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UDD Petitions Justice Minister for Prisoner Transfer

At the UDD’s weekly press conference on Wednesday, UDD chairwoman Tida Tawornseth called on the Minister of Justice Pracha Promnok to act swiftly on behalf of Thailand’s political prisoners. 

In a letter dated March 11th 2013, Tida requested the immediate transfer of 10 Red Shirt and lèse majesté prisoners to Laksi prison which is reserved for political offenders. The list includes noted 112 prisoners Somyot Prueksakasemsuk, Thantawut Thaweevarodomkul, and Daranee Chanchengsillapakul, who are currently imprisoned alongside violent criminals.

Tida said,

The manner in which Thailand is treating its political prisoners is contrary to basic democratic principals. Even the Sarit dictatorship recognized a distinction between political offenders and other prisoners. Now that we are more democratic we can’t even meet such low standards.

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Amnesty is Long Overdue – Red Shirt Activist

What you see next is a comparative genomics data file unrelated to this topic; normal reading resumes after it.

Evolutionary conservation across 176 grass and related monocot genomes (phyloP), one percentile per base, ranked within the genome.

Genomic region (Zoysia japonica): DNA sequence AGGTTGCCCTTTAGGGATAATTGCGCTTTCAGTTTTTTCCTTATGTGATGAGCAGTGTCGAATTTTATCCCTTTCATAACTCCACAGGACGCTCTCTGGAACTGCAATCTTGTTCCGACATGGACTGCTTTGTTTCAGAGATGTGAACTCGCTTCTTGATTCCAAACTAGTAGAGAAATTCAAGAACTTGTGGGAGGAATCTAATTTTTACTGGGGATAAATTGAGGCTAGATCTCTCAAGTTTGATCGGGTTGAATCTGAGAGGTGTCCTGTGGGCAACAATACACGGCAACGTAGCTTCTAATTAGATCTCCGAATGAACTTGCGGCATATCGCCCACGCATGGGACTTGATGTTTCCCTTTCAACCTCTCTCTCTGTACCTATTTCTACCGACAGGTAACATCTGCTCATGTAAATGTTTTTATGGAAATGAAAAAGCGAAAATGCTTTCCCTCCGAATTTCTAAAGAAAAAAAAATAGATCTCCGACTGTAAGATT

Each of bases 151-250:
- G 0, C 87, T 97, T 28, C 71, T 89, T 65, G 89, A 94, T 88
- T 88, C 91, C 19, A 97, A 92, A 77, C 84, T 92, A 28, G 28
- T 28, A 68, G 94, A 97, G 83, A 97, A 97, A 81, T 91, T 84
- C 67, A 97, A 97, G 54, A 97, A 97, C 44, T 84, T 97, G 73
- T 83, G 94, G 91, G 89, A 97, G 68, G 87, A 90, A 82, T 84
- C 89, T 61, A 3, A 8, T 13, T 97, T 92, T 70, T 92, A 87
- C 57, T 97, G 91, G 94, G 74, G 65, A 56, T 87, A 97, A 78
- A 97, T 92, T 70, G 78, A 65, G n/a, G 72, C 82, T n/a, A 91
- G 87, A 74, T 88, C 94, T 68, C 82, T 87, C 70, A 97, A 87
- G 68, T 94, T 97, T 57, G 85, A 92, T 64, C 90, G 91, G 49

Throughout the past few months, Thai Red Shirts (TRS) has had the opportunity to sit down and talk to Red Shirt activists who are at the front line of the struggle for justice and equality in Thailand. Tui is well known among activists as one of the first to engage with political prisoners and highlight their cause. Her story mirrors both the frustration that many Red Shirts feel towards the political situation and their dedication to propelling positive change.

TRS: When did you first come to Bangkok?

I came to Bangkok from Isaan about 30 years ago. Like so many others, I was looking for job and business opportunities in the capital.

TRS: When did you start to become involved in the Red Shirt movement?

I first joined the Red Shirts after the military coup in 2006. I voted for Thaksin Shinawatra’s government and was very upset by the coup which removed democracy from our country.